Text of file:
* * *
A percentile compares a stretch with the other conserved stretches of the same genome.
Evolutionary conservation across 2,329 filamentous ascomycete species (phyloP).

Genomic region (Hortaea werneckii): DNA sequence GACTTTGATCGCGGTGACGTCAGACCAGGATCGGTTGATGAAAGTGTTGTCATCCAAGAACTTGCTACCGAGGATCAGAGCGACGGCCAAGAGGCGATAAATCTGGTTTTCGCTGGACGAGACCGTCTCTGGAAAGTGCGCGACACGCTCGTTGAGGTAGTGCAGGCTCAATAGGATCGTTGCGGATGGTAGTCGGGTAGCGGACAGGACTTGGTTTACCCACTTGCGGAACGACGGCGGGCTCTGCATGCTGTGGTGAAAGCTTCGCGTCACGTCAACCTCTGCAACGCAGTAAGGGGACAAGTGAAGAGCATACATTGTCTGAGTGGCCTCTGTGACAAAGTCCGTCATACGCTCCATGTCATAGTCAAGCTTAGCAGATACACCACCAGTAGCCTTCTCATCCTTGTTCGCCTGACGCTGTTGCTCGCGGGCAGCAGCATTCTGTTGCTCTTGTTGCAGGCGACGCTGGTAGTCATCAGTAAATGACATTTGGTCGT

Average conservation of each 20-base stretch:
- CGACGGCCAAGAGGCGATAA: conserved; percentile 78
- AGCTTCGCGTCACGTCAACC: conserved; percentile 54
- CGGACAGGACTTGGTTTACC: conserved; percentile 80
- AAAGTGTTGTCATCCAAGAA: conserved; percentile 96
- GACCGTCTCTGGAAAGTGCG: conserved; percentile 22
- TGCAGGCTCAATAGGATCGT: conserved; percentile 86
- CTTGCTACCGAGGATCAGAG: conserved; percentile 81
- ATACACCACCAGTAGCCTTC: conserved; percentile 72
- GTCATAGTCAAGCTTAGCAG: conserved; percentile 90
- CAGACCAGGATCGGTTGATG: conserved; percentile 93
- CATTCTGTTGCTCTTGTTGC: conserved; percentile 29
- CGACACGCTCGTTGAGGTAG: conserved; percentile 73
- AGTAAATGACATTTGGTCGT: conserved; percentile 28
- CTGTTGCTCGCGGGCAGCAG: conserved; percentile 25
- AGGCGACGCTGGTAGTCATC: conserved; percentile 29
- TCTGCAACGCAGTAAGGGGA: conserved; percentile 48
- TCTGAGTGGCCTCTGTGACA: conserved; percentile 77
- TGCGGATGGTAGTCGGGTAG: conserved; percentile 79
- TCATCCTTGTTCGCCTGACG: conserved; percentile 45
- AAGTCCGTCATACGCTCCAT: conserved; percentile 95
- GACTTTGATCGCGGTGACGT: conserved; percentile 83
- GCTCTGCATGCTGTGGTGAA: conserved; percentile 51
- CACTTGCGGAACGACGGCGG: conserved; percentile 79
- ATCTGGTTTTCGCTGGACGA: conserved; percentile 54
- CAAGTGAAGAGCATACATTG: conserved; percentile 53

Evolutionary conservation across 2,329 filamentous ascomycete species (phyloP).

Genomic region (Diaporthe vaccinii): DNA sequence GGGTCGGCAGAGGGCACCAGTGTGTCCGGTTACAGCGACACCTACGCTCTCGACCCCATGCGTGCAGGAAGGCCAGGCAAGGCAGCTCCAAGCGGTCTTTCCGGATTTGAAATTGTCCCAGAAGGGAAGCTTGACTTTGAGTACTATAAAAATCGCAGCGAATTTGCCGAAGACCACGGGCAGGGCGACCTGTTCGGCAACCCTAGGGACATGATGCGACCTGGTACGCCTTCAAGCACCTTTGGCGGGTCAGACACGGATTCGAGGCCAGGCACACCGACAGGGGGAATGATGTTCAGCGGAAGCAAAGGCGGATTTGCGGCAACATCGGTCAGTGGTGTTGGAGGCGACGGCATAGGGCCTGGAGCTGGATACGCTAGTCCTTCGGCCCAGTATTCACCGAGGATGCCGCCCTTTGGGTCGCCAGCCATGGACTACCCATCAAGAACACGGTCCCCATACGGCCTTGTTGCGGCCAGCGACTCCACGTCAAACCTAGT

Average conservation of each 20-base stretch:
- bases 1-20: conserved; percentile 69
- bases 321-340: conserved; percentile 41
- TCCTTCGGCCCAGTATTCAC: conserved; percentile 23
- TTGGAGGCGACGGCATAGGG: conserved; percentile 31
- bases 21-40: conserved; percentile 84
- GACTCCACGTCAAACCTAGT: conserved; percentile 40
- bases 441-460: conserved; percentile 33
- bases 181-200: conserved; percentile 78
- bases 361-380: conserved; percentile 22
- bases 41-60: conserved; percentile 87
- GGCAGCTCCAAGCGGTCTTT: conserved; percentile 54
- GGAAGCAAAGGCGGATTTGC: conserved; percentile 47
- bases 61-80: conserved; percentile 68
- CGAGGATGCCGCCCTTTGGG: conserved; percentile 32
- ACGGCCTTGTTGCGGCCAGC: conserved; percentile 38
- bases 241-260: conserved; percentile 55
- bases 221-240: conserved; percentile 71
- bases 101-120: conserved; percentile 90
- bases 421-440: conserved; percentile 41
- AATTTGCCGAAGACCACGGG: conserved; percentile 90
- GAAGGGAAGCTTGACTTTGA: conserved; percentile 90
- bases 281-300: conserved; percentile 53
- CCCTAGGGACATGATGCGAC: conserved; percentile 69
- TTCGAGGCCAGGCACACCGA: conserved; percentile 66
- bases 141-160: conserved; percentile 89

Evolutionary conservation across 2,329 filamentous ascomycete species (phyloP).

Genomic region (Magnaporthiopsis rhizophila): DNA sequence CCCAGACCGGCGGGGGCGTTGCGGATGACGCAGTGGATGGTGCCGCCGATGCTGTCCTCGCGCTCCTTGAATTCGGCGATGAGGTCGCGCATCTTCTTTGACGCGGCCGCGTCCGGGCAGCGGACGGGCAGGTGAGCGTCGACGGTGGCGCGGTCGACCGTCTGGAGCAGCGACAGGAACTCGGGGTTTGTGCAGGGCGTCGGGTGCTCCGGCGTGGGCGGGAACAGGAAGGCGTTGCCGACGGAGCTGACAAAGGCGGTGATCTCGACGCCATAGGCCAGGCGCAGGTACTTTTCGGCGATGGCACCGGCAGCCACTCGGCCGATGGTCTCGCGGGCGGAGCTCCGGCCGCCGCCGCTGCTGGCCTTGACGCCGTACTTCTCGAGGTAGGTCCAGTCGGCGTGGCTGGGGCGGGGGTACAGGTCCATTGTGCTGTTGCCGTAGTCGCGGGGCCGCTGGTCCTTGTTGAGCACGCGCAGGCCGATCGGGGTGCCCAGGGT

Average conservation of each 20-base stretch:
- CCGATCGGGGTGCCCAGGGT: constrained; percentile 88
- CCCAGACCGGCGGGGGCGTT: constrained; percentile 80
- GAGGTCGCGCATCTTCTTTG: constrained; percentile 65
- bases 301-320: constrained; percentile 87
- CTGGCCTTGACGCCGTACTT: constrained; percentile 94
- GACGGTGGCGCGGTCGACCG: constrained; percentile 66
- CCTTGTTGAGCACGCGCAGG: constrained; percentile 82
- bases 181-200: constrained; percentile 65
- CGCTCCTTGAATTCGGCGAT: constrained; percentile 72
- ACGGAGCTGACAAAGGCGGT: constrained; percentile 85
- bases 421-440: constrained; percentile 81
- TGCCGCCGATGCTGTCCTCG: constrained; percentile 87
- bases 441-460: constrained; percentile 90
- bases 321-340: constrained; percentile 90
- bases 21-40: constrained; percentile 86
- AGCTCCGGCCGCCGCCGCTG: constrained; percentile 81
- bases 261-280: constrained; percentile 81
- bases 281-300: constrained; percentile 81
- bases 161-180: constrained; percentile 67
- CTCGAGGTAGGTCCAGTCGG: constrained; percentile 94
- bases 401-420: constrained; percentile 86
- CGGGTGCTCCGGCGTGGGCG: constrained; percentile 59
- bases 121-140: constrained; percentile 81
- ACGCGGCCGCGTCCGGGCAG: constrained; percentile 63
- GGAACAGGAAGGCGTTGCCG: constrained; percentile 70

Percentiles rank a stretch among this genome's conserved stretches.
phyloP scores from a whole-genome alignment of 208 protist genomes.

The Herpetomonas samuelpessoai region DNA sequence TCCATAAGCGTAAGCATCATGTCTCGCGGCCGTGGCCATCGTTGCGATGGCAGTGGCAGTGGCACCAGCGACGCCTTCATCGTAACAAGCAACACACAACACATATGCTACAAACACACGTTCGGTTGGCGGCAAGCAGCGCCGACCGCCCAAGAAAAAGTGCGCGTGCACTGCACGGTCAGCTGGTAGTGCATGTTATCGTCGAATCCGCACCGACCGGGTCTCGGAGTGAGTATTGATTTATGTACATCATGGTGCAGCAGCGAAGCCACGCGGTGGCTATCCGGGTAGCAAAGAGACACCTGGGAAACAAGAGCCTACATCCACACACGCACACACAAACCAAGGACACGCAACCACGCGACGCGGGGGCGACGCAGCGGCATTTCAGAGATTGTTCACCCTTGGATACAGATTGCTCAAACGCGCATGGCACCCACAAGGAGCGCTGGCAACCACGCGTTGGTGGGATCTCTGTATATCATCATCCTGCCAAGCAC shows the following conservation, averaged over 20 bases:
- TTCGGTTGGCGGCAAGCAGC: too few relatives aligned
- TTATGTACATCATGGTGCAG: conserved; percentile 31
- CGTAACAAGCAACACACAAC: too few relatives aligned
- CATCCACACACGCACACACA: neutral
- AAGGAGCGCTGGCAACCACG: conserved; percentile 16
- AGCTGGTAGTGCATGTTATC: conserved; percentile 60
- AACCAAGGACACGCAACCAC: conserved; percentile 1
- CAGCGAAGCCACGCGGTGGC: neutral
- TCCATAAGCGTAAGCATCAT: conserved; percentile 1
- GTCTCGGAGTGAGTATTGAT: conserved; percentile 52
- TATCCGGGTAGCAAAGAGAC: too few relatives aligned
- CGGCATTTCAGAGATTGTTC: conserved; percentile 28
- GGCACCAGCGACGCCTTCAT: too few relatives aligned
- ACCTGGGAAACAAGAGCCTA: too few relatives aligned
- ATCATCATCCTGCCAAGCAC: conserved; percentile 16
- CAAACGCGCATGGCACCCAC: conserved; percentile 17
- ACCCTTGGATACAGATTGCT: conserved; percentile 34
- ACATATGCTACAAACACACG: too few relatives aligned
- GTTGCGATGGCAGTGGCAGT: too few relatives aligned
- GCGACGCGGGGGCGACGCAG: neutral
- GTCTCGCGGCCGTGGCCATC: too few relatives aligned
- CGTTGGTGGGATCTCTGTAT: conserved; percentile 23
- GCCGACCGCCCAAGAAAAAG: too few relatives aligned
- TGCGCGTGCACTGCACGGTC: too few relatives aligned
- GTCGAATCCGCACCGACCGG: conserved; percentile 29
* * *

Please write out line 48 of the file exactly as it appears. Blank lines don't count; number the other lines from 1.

- bases 241-260: conserved; percentile 55